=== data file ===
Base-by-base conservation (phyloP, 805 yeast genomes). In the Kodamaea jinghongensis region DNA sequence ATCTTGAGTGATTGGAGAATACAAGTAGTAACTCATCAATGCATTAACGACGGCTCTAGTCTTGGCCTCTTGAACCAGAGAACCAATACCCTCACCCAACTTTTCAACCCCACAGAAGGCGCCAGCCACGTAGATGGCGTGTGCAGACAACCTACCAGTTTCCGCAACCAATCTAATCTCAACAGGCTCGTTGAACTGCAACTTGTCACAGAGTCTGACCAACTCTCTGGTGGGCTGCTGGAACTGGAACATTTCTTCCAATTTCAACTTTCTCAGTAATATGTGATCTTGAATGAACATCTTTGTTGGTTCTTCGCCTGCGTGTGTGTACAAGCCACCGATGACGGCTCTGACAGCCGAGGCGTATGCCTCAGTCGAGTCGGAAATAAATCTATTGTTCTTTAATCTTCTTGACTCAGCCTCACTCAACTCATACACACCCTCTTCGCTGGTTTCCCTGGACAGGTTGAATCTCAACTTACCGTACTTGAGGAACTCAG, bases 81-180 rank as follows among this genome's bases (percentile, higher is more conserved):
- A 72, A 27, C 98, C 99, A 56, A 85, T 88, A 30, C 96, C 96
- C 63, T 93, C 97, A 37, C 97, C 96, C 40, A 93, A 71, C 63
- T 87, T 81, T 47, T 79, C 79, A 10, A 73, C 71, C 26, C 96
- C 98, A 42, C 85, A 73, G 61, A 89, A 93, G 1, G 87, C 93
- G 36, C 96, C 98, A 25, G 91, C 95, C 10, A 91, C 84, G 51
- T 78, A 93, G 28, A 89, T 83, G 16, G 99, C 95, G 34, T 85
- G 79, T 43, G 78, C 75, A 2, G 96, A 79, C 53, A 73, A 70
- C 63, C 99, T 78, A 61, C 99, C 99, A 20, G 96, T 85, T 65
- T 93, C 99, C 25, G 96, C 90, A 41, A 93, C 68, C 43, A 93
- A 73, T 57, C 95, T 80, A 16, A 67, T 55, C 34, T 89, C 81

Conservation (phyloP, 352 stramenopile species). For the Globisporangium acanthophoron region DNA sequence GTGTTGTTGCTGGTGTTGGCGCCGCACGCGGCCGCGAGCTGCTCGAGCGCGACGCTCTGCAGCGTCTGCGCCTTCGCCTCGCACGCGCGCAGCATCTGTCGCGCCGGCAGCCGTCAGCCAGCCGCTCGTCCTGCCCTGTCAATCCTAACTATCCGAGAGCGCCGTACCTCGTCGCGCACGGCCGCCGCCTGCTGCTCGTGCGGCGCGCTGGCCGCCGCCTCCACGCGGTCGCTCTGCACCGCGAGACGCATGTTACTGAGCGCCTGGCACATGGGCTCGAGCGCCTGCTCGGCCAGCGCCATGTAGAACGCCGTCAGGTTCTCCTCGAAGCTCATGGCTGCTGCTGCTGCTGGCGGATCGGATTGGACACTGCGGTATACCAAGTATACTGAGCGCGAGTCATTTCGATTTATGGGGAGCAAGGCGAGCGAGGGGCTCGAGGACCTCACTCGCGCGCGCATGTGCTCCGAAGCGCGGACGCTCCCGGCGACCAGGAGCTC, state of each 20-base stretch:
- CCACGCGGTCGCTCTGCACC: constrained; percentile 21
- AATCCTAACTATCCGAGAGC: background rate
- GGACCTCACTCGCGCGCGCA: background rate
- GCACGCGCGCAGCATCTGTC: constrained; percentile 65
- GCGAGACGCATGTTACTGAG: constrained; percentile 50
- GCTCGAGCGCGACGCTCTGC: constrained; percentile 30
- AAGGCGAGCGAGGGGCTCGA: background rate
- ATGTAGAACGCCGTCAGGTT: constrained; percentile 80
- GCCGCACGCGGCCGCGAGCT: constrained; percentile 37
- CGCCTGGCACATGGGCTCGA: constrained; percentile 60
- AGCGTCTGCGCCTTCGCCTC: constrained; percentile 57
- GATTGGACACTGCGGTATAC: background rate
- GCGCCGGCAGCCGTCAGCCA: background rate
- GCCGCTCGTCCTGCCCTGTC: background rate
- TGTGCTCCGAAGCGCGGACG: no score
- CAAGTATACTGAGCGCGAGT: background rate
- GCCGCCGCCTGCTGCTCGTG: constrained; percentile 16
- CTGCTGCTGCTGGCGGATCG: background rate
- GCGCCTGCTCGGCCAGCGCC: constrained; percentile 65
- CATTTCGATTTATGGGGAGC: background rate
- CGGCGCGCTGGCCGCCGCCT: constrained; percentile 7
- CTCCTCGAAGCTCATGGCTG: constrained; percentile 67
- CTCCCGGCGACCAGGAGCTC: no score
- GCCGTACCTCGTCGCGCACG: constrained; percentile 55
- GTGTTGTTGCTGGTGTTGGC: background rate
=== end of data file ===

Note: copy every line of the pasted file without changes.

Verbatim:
Base-by-base conservation (phyloP, 805 yeast genomes). In the Kodamaea jinghongensis region DNA sequence ATCTTGAGTGATTGGAGAATACAAGTAGTAACTCATCAATGCATTAACGACGGCTCTAGTCTTGGCCTCTTGAACCAGAGAACCAATACCCTCACCCAACTTTTCAACCCCACAGAAGGCGCCAGCCACGTAGATGGCGTGTGCAGACAACCTACCAGTTTCCGCAACCAATCTAATCTCAACAGGCTCGTTGAACTGCAACTTGTCACAGAGTCTGACCAACTCTCTGGTGGGCTGCTGGAACTGGAACATTTCTTCCAATTTCAACTTTCTCAGTAATATGTGATCTTGAATGAACATCTTTGTTGGTTCTTCGCCTGCGTGTGTGTACAAGCCACCGATGACGGCTCTGACAGCCGAGGCGTATGCCTCAGTCGAGTCGGAAATAAATCTATTGTTCTTTAATCTTCTTGACTCAGCCTCACTCAACTCATACACACCCTCTTCGCTGGTTTCCCTGGACAGGTTGAATCTCAACTTACCGTACTTGAGGAACTCAG, bases 81-180 rank as follows among this genome's bases (percentile, higher is more conserved):
- A 72, A 27, C 98, C 99, A 56, A 85, T 88, A 30, C 96, C 96
- C 63, T 93, C 97, A 37, C 97, C 96, C 40, A 93, A 71, C 63
- T 87, T 81, T 47, T 79, C 79, A 10, A 73, C 71, C 26, C 96
- C 98, A 42, C 85, A 73, G 61, A 89, A 93, G 1, G 87, C 93
- G 36, C 96, C 98, A 25, G 91, C 95, C 10, A 91, C 84, G 51
- T 78, A 93, G 28, A 89, T 83, G 16, G 99, C 95, G 34, T 85
- G 79, T 43, G 78, C 75, A 2, G 96, A 79, C 53, A 73, A 70
- C 63, C 99, T 78, A 61, C 99, C 99, A 20, G 96, T 85, T 65
- T 93, C 99, C 25, G 96, C 90, A 41, A 93, C 68, C 43, A 93
- A 73, T 57, C 95, T 80, A 16, A 67, T 55, C 34, T 89, C 81

Conservation (phyloP, 352 stramenopile species). For the Globisporangium acanthophoron region DNA sequence GTGTTGTTGCTGGTGTTGGCGCCGCACGCGGCCGCGAGCTGCTCGAGCGCGACGCTCTGCAGCGTCTGCGCCTTCGCCTCGCACGCGCGCAGCATCTGTCGCGCCGGCAGCCGTCAGCCAGCCGCTCGTCCTGCCCTGTCAATCCTAACTATCCGAGAGCGCCGTACCTCGTCGCGCACGGCCGCCGCCTGCTGCTCGTGCGGCGCGCTGGCCGCCGCCTCCACGCGGTCGCTCTGCACCGCGAGACGCATGTTACTGAGCGCCTGGCACATGGGCTCGAGCGCCTGCTCGGCCAGCGCCATGTAGAACGCCGTCAGGTTCTCCTCGAAGCTCATGGCTGCTGCTGCTGCTGGCGGATCGGATTGGACACTGCGGTATACCAAGTATACTGAGCGCGAGTCATTTCGATTTATGGGGAGCAAGGCGAGCGAGGGGCTCGAGGACCTCACTCGCGCGCGCATGTGCTCCGAAGCGCGGACGCTCCCGGCGACCAGGAGCTC, state of each 20-base stretch:
- CCACGCGGTCGCTCTGCACC: constrained; percentile 21
- AATCCTAACTATCCGAGAGC: background rate
- GGACCTCACTCGCGCGCGCA: background rate
- GCACGCGCGCAGCATCTGTC: constrained; percentile 65
- GCGAGACGCATGTTACTGAG: constrained; percentile 50
- GCTCGAGCGCGACGCTCTGC: constrained; percentile 30
- AAGGCGAGCGAGGGGCTCGA: background rate
- ATGTAGAACGCCGTCAGGTT: constrained; percentile 80
- GCCGCACGCGGCCGCGAGCT: constrained; percentile 37
- CGCCTGGCACATGGGCTCGA: constrained; percentile 60
- AGCGTCTGCGCCTTCGCCTC: constrained; percentile 57
- GATTGGACACTGCGGTATAC: background rate
- GCGCCGGCAGCCGTCAGCCA: background rate
- GCCGCTCGTCCTGCCCTGTC: background rate
- TGTGCTCCGAAGCGCGGACG: no score
- CAAGTATACTGAGCGCGAGT: background rate
- GCCGCCGCCTGCTGCTCGTG: constrained; percentile 16
- CTGCTGCTGCTGGCGGATCG: background rate
- GCGCCTGCTCGGCCAGCGCC: constrained; percentile 65
- CATTTCGATTTATGGGGAGC: background rate
- CGGCGCGCTGGCCGCCGCCT: constrained; percentile 7
- CTCCTCGAAGCTCATGGCTG: constrained; percentile 67
- CTCCCGGCGACCAGGAGCTC: no score
- GCCGTACCTCGTCGCGCACG: constrained; percentile 55
- GTGTTGTTGCTGGTGTTGGC: background rate